It is doubly sad because only five years ago, Parliament passed a statute, officially sealing the Wiener Zeitung’s complete editorial independence after 300 years. Cynics may say that the three centuries’ delay only confirms Gustav Mahler’s famous dictum that everything happens later in Vienna. But it was worth the wait – the Wiener Zeitung is a state owned paper that is truly independent.  And Putin PR this is not: The wording of the editorial Blattlinie is clear: To be “equidistant from all political parties and social partners.” Simon Rosner of the editorial governing board put it in perspective: “Our ultimate owner is the Republic of Austria, not the government of the day. Our responsibility is to the citizens.” Important for the journalists is the clear right to work unhindered and – if necessary – to outvote management on the appointment of the editor in chief, a privilege shared by very few other publications around the world. 

Outright Censorship or Legal Ambiguity 

Freedom of the media has never been a self-evident certainty, but the paper’s robust independence began early during the (relatively) short period of enlightened liberalism under the Emperor Josef II.  When the US Congress passed the 1st Amendment guaranteeing freedom of the press in 1789, the Wiener Zeitung carried an unequivocal report, albeit discreetly placed towards the back.  Even that was gutsy in an age of generally repressive censorship across Europe.   

After seven years of silence during the Nazi era, the paper was back on the street in the fall of 1945./(C) Wikimedia Commons

After seven years of silence during the Nazi era, the paper was back on the street in the fall of 1945 with a ringing declaration from the Allied Council of the occupying powers: “The freedom of the press is of great significance for the restoration of Austrian democracy.” All well and good until you read the following paragraphs forbidding any reportage which “endangered military security … insulted the occupying forces … disturbed public order.” Similar Gummiparagraphen (elastic ambiguity) are on show in Budapest, Ankara and Warsaw.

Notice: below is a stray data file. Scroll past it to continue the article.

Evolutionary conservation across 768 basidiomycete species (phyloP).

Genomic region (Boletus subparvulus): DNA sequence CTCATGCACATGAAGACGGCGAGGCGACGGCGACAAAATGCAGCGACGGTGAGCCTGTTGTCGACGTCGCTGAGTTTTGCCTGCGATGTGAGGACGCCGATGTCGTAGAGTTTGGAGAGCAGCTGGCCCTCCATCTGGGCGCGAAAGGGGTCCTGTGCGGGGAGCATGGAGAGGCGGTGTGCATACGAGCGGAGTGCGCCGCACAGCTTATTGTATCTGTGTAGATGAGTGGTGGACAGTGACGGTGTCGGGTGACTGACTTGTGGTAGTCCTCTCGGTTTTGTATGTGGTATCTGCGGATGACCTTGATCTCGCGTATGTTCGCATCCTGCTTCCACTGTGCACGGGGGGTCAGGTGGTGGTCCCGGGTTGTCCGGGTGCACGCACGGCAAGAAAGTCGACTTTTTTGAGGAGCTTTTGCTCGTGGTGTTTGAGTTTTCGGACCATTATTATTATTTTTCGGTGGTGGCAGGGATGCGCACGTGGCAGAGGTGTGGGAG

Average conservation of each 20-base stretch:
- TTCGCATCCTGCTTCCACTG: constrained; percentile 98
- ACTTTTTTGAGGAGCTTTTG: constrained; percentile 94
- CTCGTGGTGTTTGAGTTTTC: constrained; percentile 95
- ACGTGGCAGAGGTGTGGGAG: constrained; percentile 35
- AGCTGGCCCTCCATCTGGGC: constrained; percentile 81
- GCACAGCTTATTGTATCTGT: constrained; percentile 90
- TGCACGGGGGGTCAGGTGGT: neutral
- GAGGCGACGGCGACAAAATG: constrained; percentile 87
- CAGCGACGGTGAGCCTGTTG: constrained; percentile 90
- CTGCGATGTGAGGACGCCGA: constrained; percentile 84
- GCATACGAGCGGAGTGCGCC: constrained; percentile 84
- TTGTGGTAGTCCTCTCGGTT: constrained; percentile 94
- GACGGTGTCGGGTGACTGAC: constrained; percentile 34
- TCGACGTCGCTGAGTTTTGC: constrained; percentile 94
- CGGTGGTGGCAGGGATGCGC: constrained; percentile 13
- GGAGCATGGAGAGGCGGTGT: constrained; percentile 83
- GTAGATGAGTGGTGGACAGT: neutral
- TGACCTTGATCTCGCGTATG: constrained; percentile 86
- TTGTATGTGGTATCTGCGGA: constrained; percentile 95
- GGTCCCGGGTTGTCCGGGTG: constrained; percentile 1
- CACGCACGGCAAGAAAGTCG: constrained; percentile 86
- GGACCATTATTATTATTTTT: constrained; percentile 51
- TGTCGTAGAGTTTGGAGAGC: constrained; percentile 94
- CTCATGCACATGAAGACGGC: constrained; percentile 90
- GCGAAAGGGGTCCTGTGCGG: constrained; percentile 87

Former editor in chief Reinhard Göwell/(C) Wikimedia Commons

Austria’s national broadcaster ORF suffers periodically from party-political infighting, famously during the brief years of the Black/Blue (ÖVP/FPÖ) coalition 2001-2007. The ORF statute stipulates 15 of the 35 seats on the Stiftungsrat (Board of Trustees) to representatives of the main political parties and another nine are chosen by the government of the day – a pre-programmed journalistic gauntlet, but not a problem the Wiener Zeitung shares. When asked about political pressure, former editor in chief Reinhard Göwell just smiled: “Not the way they do at the Krone.” (Austria’s major tabloid, infamous for bending to fit political whim.)

Today, Austria’s media landscape is generally free from government interference. The Reporteurs sans Frontières Press Freedom Index rates Austria at Nr. 17 in the Good Situation category, behind the Nordics, but close to New Zealand, Canada and Germany (the USA stands at Nr. 44, ahead of Tonga but behind Burkina Faso, the British press at Nr. 33).  Tu felix Austria

Will the Wiener Zeitung survive? The present Chief Editor Walter Hämmerle understands the big picture: “We’re neither heroes nor victims,” he told the weekly Profil. “A great past is not enough for the future, but we produce a good paper, and we just want to keep on doing it.”

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Simon Ballam
English, studied in NY and worked in London, Düsseldorf, NY, Fankfurt, Prague and Vienna. This covered stints in market research and the film industry, international advertising coordination and strategic planning. Currently business school lecturer and journalist.